We decide to settle on this channel and watch as each hopeful contestant seeking true love gets shot down by mothers and grandfathers on national television. During one of the commercials, a boy sitting in a park drinking a canned beverage catches my attention. It looked just like any other commercial until I noticed the colour of the can he was drinking from. I quickly nudge Fanny, prompting her to look up at the television to confirm my suspicions.

‘This is Wang Wang milk, isn’t it?’

‘Oh yeah,’ she says. ‘I can’t believe they still have it here.’

We both agree to make a trip down to the grocery store to get our hands on our favourite childhood beverage before we fly back to Singapore. Suddenly yi-ma comes wandering out from the kitchen with a tray of warm red date tea and asks what we’re watching.

Yi-ma come sit with us,’ I say. ‘Do you know a drink called Wang Wang?’

She hands us each a warm cup and settles into a corner of the couch. Her face lights up when she finally recalls.

‘Ah, yes, I know,’ she says. ‘Do you both want to drink it?’

‘Yes, I remember we always drank that when we were here as kids,’ Fanny replies.

‘In that case, I will get it the next time I shop for groceries,’ she says.

Yi-ma is still on the couch with us when the commercials have run its course and the game show resumes. Whenever a parent makes an absurd comment, we burst out laughing. On the rare occasion a contestant finally prevails and is able to walk off stage holding the hand of their new sweetheart, we swoon. I can’t help but feel bad that our mother isn’t here to share the joy with us. I want to knock on her bedroom door and invite her on the couch, but decide against it each time I hear laughter of her own coming from behind the door.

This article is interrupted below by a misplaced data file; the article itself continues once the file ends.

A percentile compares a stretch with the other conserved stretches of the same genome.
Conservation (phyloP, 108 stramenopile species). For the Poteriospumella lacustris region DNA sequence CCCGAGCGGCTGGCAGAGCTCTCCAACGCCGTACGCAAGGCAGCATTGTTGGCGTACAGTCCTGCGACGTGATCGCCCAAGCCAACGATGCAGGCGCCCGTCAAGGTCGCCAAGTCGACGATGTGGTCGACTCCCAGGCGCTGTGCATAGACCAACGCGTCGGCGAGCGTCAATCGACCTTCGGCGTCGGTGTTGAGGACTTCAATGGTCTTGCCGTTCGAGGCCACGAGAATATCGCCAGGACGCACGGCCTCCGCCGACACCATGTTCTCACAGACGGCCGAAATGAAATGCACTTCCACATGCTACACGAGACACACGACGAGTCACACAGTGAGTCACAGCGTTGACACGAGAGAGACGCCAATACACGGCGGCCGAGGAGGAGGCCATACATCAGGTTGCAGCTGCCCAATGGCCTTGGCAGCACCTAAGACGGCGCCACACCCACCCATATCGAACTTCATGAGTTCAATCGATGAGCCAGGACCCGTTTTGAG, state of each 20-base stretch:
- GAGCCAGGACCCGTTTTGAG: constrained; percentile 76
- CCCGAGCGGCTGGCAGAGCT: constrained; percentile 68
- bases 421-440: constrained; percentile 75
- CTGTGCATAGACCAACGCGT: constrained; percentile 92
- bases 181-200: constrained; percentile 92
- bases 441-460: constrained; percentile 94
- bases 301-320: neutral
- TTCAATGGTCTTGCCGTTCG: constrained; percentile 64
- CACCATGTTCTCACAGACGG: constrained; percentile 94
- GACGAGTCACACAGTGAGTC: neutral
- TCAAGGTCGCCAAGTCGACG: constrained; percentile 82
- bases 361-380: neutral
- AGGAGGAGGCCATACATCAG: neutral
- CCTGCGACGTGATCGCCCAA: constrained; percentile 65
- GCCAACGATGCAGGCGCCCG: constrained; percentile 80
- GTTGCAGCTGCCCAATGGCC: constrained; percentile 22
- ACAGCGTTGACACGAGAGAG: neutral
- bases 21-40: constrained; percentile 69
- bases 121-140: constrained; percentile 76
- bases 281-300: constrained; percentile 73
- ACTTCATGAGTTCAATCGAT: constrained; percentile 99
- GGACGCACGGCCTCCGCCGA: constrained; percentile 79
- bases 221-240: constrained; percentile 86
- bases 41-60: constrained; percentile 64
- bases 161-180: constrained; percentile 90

Nearing the end of the episode, our mother emerges from the bedroom, still in the same sweater and white jeans she wore to dinner.

‘I’m going out for a while, going to be back late.’

‘Where are you heading?’ Fanny asks. ‘It’s already so late.’

‘Just meeting some old friends.’ She says as she’s putting on her boots. ‘One of you should go shower first, sleep earlier tonight.’

Before any of us can say anything, she’s halfway through the front door, leaving behind only the sound of jangling keys.


For the first time, I realise that our mother has an entire life away from us, with people whom we’ve never met or even heard of – people she knew and forged connections with years before either of us were born. It is a thought I find impossible to comprehend. A thought that leads me to question which country she considers her home.

I step out of the shower – wet feet and foggy-eyed. The living room is quiet and undisturbed. After completing my night-time routine, I wander to Fanny and our mother’s bedroom. Fanny is on her phone kneeling beside the bed, her elbows resting against the mattress.

‘You can bathe now,’ I say.

‘Ok, wait.’

I join her on the floor and rest against the bedframe, a position my back is familiar with by now.